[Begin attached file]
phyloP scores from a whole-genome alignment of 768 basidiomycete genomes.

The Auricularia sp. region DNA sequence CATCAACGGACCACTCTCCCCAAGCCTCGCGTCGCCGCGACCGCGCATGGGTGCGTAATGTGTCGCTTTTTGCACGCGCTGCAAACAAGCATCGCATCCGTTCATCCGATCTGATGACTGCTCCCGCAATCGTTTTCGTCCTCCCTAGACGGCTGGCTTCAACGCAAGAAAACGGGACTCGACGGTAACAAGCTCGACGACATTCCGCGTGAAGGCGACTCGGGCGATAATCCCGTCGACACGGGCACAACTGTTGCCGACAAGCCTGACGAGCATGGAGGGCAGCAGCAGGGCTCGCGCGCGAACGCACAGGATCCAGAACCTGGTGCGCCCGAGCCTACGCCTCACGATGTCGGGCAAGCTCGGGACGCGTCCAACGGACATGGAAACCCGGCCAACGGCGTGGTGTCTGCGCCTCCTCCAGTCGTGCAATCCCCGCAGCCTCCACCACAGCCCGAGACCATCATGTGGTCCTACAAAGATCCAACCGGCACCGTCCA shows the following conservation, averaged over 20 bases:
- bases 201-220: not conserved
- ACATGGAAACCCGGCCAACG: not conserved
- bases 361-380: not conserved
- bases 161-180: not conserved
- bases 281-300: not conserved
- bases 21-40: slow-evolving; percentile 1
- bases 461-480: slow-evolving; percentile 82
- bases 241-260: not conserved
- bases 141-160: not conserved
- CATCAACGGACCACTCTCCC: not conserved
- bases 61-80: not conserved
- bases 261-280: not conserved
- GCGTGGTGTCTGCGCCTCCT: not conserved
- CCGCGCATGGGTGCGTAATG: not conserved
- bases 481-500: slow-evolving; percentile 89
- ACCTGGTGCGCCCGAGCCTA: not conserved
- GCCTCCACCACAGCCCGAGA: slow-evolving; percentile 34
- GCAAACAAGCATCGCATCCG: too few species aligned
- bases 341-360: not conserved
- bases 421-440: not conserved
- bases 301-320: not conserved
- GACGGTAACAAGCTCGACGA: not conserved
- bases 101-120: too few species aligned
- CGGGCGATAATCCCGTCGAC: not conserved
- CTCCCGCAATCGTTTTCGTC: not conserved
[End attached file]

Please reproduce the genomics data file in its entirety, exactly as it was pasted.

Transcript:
phyloP scores from a whole-genome alignment of 768 basidiomycete genomes.

The Auricularia sp. region DNA sequence CATCAACGGACCACTCTCCCCAAGCCTCGCGTCGCCGCGACCGCGCATGGGTGCGTAATGTGTCGCTTTTTGCACGCGCTGCAAACAAGCATCGCATCCGTTCATCCGATCTGATGACTGCTCCCGCAATCGTTTTCGTCCTCCCTAGACGGCTGGCTTCAACGCAAGAAAACGGGACTCGACGGTAACAAGCTCGACGACATTCCGCGTGAAGGCGACTCGGGCGATAATCCCGTCGACACGGGCACAACTGTTGCCGACAAGCCTGACGAGCATGGAGGGCAGCAGCAGGGCTCGCGCGCGAACGCACAGGATCCAGAACCTGGTGCGCCCGAGCCTACGCCTCACGATGTCGGGCAAGCTCGGGACGCGTCCAACGGACATGGAAACCCGGCCAACGGCGTGGTGTCTGCGCCTCCTCCAGTCGTGCAATCCCCGCAGCCTCCACCACAGCCCGAGACCATCATGTGGTCCTACAAAGATCCAACCGGCACCGTCCA shows the following conservation, averaged over 20 bases:
- bases 201-220: not conserved
- ACATGGAAACCCGGCCAACG: not conserved
- bases 361-380: not conserved
- bases 161-180: not conserved
- bases 281-300: not conserved
- bases 21-40: slow-evolving; percentile 1
- bases 461-480: slow-evolving; percentile 82
- bases 241-260: not conserved
- bases 141-160: not conserved
- CATCAACGGACCACTCTCCC: not conserved
- bases 61-80: not conserved
- bases 261-280: not conserved
- GCGTGGTGTCTGCGCCTCCT: not conserved
- CCGCGCATGGGTGCGTAATG: not conserved
- bases 481-500: slow-evolving; percentile 89
- ACCTGGTGCGCCCGAGCCTA: not conserved
- GCCTCCACCACAGCCCGAGA: slow-evolving; percentile 34
- GCAAACAAGCATCGCATCCG: too few species aligned
- bases 341-360: not conserved
- bases 421-440: not conserved
- bases 301-320: not conserved
- GACGGTAACAAGCTCGACGA: not conserved
- bases 101-120: too few species aligned
- CGGGCGATAATCCCGTCGAC: not conserved
- CTCCCGCAATCGTTTTCGTC: not conserved